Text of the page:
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U.S. Speedskaters Race Intellectually-Impaired Korean Skaters As Part Of Olympic Goodwill Campaign

By Gary R. Blockus | Nov. 16, 2017, 12:42 p.m. (ET)

Keith Carroll Jr. races at the Goyang Penguin Skate Club as part of the "Thank You, PyeongChang" campaign on Nov. 13, 2017 in Seoul, South Korea. 


For Thomas Hong, going home took on an entirely new meaning this week.

Hong, a short track speedskater who was born in South Korea and moved to the U.S. as a child, was part of the U.S. effort that set a new world record in the 5,000-meter relay on Sunday.

On Monday, he joined his U.S. teammates in flying to Seoul to prepare for this weekend’s final world cup of the season.

And on their first day there, during a training session with the Goyang Penguin Skate Club, the Americans lost every exhibition race they staged, smiling the entire time.

Team USA was meeting the Goyang Penguin Skate Club as part of the United States Olympic Committee’s goodwill campaign, “Thank You, PyeongChang,” to interact with the locals and showcase Team USA’s support and gratitude for the staging and legacy that will be created by the Olympic and Paralympic Winter Games PyeongChang 2018.

The purpose of the session wasn’t to win races, but to win hearts.

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Team USA joined the Goyang Penguin Skate Club for a meet-and-greet along with speedskating training and a demonstration. More than a dozen skaters from the club participated, ranging in age from age 7 to their mid-30s. The South Koreans were all dealing with intellectual impairments, and three participated in the 2017 Special Olympics.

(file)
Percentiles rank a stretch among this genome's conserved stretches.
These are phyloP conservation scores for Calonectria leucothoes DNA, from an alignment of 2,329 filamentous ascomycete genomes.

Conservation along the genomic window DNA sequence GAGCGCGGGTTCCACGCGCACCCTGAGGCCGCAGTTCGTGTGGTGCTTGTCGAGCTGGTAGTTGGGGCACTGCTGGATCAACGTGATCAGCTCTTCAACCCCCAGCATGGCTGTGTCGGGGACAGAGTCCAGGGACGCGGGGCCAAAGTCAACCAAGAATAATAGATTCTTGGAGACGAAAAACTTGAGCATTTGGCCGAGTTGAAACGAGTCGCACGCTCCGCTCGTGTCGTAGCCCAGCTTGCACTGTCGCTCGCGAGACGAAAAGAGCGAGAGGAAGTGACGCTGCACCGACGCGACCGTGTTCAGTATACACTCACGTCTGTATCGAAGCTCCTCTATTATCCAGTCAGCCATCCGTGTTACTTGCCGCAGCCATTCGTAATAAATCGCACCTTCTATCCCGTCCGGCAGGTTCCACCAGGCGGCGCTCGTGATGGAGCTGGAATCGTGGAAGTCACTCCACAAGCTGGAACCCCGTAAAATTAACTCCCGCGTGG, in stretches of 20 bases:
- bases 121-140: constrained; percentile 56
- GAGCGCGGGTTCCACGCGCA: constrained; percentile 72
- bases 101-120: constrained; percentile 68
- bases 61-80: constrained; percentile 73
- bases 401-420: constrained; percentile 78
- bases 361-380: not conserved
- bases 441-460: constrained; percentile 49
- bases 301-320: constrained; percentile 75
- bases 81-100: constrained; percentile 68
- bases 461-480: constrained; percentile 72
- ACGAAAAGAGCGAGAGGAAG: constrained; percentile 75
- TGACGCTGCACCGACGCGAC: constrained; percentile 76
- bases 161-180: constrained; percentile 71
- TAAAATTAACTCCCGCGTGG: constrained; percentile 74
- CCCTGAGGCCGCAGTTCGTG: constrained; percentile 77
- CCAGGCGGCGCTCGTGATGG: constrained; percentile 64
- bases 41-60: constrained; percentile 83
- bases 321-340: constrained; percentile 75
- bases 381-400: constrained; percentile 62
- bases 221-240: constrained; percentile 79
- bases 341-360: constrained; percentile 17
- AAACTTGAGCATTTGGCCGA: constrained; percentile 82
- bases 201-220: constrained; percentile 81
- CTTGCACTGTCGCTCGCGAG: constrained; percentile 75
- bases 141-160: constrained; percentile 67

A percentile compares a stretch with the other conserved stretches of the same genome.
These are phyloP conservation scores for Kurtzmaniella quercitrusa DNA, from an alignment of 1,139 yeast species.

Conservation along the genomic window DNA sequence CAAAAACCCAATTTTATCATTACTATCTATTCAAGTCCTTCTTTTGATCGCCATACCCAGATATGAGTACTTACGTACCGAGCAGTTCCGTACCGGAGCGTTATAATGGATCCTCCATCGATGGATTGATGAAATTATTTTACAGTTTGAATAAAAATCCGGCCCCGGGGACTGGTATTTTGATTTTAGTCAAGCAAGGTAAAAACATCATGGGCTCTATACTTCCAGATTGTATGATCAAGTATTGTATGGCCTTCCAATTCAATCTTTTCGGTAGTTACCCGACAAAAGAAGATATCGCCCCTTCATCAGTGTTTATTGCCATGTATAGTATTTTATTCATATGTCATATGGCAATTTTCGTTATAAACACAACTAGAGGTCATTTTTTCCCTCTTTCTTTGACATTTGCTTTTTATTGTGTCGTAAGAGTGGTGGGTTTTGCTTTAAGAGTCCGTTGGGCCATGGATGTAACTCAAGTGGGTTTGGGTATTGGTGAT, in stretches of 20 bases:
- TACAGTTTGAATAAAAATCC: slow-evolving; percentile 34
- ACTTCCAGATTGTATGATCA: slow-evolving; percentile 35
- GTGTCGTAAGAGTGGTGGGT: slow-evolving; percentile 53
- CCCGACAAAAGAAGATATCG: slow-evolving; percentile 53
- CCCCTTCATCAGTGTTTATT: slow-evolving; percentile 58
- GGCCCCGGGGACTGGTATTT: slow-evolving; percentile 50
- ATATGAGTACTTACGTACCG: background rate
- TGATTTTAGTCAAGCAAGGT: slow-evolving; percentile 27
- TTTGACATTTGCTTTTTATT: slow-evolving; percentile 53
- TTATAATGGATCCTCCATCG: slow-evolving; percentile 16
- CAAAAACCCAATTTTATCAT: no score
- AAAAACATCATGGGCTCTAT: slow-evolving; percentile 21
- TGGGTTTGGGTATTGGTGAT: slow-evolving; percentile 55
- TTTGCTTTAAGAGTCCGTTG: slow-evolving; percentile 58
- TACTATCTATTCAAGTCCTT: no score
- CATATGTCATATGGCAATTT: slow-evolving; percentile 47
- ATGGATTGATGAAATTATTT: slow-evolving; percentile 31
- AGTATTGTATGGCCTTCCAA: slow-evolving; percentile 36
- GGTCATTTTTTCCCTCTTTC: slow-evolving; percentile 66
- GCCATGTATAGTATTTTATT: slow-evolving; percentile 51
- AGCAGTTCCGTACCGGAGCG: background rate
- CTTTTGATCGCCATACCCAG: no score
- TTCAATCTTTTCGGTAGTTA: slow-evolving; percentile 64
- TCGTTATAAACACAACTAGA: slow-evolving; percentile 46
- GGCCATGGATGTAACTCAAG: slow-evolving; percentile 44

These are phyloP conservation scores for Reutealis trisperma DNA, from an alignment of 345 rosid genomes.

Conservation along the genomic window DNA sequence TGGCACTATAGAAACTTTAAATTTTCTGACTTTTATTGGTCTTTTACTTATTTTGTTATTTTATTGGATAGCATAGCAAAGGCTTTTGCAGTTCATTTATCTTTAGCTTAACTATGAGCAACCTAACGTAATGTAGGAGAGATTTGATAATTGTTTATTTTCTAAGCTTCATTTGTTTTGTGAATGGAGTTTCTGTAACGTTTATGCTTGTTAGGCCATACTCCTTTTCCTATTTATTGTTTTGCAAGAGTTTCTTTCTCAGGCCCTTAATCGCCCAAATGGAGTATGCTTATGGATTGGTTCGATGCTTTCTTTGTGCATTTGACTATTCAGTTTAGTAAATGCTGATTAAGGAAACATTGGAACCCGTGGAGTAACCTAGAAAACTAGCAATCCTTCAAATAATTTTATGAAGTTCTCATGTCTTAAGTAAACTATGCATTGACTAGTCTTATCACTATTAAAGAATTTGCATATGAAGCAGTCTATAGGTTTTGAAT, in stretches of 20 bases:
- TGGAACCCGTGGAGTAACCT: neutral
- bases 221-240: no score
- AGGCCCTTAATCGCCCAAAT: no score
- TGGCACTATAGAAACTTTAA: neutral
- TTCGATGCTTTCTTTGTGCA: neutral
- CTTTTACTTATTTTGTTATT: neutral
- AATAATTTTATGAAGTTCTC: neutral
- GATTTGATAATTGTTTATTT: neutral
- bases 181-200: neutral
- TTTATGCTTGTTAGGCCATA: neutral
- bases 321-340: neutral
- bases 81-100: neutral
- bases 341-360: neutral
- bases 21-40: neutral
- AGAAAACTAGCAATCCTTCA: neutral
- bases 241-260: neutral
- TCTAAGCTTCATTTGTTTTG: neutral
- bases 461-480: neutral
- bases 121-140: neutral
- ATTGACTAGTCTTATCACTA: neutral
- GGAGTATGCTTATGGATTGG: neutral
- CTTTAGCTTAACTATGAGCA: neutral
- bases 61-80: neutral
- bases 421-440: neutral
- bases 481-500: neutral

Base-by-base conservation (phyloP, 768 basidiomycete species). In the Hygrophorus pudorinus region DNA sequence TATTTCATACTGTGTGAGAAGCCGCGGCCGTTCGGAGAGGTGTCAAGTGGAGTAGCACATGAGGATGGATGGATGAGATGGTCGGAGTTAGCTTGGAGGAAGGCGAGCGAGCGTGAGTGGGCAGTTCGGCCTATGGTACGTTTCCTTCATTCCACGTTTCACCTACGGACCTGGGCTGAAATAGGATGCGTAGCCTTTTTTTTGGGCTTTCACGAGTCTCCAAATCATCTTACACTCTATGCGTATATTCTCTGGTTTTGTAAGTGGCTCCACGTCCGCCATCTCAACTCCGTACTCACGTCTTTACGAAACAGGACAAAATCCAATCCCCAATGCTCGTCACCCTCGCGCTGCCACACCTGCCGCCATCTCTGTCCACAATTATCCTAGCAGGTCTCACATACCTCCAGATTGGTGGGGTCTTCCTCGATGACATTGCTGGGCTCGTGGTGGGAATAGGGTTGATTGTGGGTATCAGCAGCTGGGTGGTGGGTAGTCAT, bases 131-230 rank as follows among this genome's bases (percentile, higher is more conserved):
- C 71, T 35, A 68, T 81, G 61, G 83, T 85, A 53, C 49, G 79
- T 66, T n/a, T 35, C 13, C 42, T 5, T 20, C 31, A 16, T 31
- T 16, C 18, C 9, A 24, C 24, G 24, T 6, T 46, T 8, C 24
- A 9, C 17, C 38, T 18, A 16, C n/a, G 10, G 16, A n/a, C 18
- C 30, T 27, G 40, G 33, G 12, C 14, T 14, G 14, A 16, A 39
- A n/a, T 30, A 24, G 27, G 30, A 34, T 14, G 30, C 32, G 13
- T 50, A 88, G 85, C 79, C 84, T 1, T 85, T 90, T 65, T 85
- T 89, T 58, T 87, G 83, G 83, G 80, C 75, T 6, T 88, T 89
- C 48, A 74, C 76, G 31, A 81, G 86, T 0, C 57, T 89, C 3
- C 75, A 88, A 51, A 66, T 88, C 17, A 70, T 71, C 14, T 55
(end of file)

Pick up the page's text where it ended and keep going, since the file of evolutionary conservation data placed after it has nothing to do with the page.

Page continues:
“They were a lot more advanced as skaters than I was expecting,” said the 20-year-old Hong, who had spent a summer training at the Goyang-si Rink as a youngster. “They were real skaters, but they hadn’t seen top speedskaters before.”

The races Team USA lost were all in the spirit of unifying the world through sport.

“I enjoyed being able to step out of my race mode atmosphere and be able to go work with kids that are training for the Special Olympics,” said Jessica Kooreman, a 2014 Olympian. “I take pride in knowing that kids are looking up to us. They share the same passion that we have for the sport and I think we mutually shared the excitement of being able to work and train together.”

The skaters and the U.S. Embassy in Seoul teamed up to meet the South Korean skaters. Once introductions were made — Hong was right at home, as he speaks fluent Korean — the teams showed off various dryland training exercises before pairing up for one-on-one on-ice instruction.

And then came the racing, and the Goyang Penguin Skate Club reigned supreme.

Despite not picking up a single win against the Korean skaters, Hong and the rest of the Team USA short trackers came away with uplifted spirits and happy hearts.

“We all thought it was a great team activity to just help out,” Hong said. “I was really proud to have touched the lives of these people. We’re all different people with different needs and abilities, and to see how a sport like short track speedskating helps brings people together was very wholesome and heartwarming.”

The love and friendship was felt by everyone.

“It was an amazing experience and I think it was pure joy for everyone on the ice,” added U.S. national team coach Anthony Barthell. “I had a couple of parents come up to us afterwards and said how much they appreciated us being there, but I don’t think they realized how much we appreciated them letting us come and skate with them.”

Gary R. Blockus is a journalist from Allentown, Pennsylvania who has covered multiple Olympic Games. He is a freelance contributor to TeamUSA.org on behalf of Red Line Editorial, Inc.

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Thomas Hong